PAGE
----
AI and Atoms: How Artificial Intelligence is Revolutionizing Nuclear Material Production

September 13, 2023
Jingjie He, CNS Visiting Fellow

The following is an excerpt from Bulletin of the Atomic Scientists.

Over the last decade, there has been an accelerated integration of artificial intelligence (AI) into both the civilian and military fields. As a result, rising attention to the challenges of AI governance has manifested in three ways. The first challenge lies in the dual-use nature of AI in the civilian and military domains, which renders it difficult to monitor and oversee its militarization. The second derives from the policy-influencing power of the private sector, which has traditionally been limited to utilizing lobbying instruments. The final difficulty results from the changing nature of government-industry relations, where industries are leading the development and application of AI, and governments are falling behind industry in understanding its technological potential and regulating military applications.

A review of existing literature demonstrates that AI is well discussed within the military and broader strategic stability domain, including discussions surrounding AI use within the nuclear sphere to hack cyber systems, poison AI training data, and manipulate its inputs (Avin and Amadae 2019). The expert community further addresses AI and its applicability to nuclear safeguards. However, current available research largely ignores nuclear material production (NMP), which is an essential phase in the development of nuclear weapons.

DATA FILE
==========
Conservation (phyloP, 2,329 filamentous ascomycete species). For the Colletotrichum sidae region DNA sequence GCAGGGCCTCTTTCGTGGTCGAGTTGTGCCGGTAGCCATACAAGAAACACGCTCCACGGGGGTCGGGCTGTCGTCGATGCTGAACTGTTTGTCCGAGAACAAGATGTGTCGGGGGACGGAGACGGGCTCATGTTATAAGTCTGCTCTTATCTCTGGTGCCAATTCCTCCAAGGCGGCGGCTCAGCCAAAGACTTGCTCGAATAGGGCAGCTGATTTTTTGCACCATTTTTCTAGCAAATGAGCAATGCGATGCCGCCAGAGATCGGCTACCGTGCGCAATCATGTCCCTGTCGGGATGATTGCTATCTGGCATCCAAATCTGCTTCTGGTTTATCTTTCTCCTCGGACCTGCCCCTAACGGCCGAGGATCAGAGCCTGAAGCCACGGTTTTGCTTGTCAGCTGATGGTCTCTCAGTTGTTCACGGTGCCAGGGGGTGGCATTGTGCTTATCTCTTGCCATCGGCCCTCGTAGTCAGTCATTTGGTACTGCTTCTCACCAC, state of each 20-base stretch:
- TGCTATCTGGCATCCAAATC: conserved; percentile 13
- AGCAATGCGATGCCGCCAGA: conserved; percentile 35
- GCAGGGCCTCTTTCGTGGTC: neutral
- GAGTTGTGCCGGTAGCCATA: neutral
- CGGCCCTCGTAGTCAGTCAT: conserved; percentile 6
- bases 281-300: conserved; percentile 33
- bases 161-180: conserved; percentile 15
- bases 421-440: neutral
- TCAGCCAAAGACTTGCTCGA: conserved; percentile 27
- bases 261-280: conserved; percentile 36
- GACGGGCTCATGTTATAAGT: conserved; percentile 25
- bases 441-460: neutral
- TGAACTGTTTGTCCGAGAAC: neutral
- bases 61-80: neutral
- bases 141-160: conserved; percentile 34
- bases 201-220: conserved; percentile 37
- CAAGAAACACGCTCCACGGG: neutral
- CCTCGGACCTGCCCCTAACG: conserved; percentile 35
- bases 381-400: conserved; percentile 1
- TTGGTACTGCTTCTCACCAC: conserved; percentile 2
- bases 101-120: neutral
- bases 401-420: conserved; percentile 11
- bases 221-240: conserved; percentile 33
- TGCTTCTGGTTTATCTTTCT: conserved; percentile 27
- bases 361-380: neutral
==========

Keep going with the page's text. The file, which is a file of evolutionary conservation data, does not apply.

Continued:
This article bridges that gap by assessing the potential role of AI in nuclear material production while considering industrial practices. In employing an industrial approach to technology scouting, we argue that AI has significant potential to improve nuclear material production by enhancing system efficiencies with the aim of optimizing output, reducing costs, and boosting safety in production associated with the development and production of nuclear weapons. A comprehensive list of the existing AI applications to nuclear material production-critical equipment and to related non-nuclear industry applications integrable to the nuclear material production is presented in Appendix 1.

The AI-powered nuclear material production process raises concerns of the illicit and covert development of nuclear weapons. Therefore, a three-fold solution with feasible action plans is discussed in the final section. Although nuclear material production is the focus of this article, the findings, concerns, and solutions being addressed are also applicable to the broader debate on the production of material used to build weapons of mass destruction, including radiological, biological, and chemical weapons.

Continue reading at Bulletin of the Atomic Scientists.

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